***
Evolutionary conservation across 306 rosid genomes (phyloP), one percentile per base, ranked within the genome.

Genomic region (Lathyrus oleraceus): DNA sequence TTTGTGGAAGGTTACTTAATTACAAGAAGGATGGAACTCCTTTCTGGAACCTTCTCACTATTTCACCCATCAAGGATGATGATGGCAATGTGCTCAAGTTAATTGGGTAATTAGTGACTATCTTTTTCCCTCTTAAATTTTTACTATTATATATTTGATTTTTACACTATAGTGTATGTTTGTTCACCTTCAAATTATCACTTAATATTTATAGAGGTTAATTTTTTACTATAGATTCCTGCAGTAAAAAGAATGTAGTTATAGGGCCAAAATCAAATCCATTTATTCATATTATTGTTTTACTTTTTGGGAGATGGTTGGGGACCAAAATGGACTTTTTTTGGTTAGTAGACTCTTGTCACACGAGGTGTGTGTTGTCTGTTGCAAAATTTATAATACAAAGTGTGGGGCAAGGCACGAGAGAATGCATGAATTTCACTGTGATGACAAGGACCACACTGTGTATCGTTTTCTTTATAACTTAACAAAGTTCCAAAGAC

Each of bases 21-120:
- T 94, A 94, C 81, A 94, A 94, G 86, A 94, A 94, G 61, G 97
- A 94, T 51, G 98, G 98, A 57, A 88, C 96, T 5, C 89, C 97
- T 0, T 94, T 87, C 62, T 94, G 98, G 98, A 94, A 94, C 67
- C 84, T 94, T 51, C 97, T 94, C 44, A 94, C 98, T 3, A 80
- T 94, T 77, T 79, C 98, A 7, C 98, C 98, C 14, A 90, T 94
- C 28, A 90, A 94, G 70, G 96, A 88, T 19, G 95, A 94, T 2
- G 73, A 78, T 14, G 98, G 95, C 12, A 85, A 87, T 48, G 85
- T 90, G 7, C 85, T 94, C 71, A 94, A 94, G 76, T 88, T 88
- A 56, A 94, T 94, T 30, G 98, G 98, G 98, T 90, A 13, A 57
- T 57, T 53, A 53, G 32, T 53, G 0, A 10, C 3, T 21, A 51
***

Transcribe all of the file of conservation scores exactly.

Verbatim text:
Evolutionary conservation across 306 rosid genomes (phyloP), one percentile per base, ranked within the genome.

Genomic region (Lathyrus oleraceus): DNA sequence TTTGTGGAAGGTTACTTAATTACAAGAAGGATGGAACTCCTTTCTGGAACCTTCTCACTATTTCACCCATCAAGGATGATGATGGCAATGTGCTCAAGTTAATTGGGTAATTAGTGACTATCTTTTTCCCTCTTAAATTTTTACTATTATATATTTGATTTTTACACTATAGTGTATGTTTGTTCACCTTCAAATTATCACTTAATATTTATAGAGGTTAATTTTTTACTATAGATTCCTGCAGTAAAAAGAATGTAGTTATAGGGCCAAAATCAAATCCATTTATTCATATTATTGTTTTACTTTTTGGGAGATGGTTGGGGACCAAAATGGACTTTTTTTGGTTAGTAGACTCTTGTCACACGAGGTGTGTGTTGTCTGTTGCAAAATTTATAATACAAAGTGTGGGGCAAGGCACGAGAGAATGCATGAATTTCACTGTGATGACAAGGACCACACTGTGTATCGTTTTCTTTATAACTTAACAAAGTTCCAAAGAC

Each of bases 21-120:
- T 94, A 94, C 81, A 94, A 94, G 86, A 94, A 94, G 61, G 97
- A 94, T 51, G 98, G 98, A 57, A 88, C 96, T 5, C 89, C 97
- T 0, T 94, T 87, C 62, T 94, G 98, G 98, A 94, A 94, C 67
- C 84, T 94, T 51, C 97, T 94, C 44, A 94, C 98, T 3, A 80
- T 94, T 77, T 79, C 98, A 7, C 98, C 98, C 14, A 90, T 94
- C 28, A 90, A 94, G 70, G 96, A 88, T 19, G 95, A 94, T 2
- G 73, A 78, T 14, G 98, G 95, C 12, A 85, A 87, T 48, G 85
- T 90, G 7, C 85, T 94, C 71, A 94, A 94, G 76, T 88, T 88
- A 56, A 94, T 94, T 30, G 98, G 98, G 98, T 90, A 13, A 57
- T 57, T 53, A 53, G 32, T 53, G 0, A 10, C 3, T 21, A 51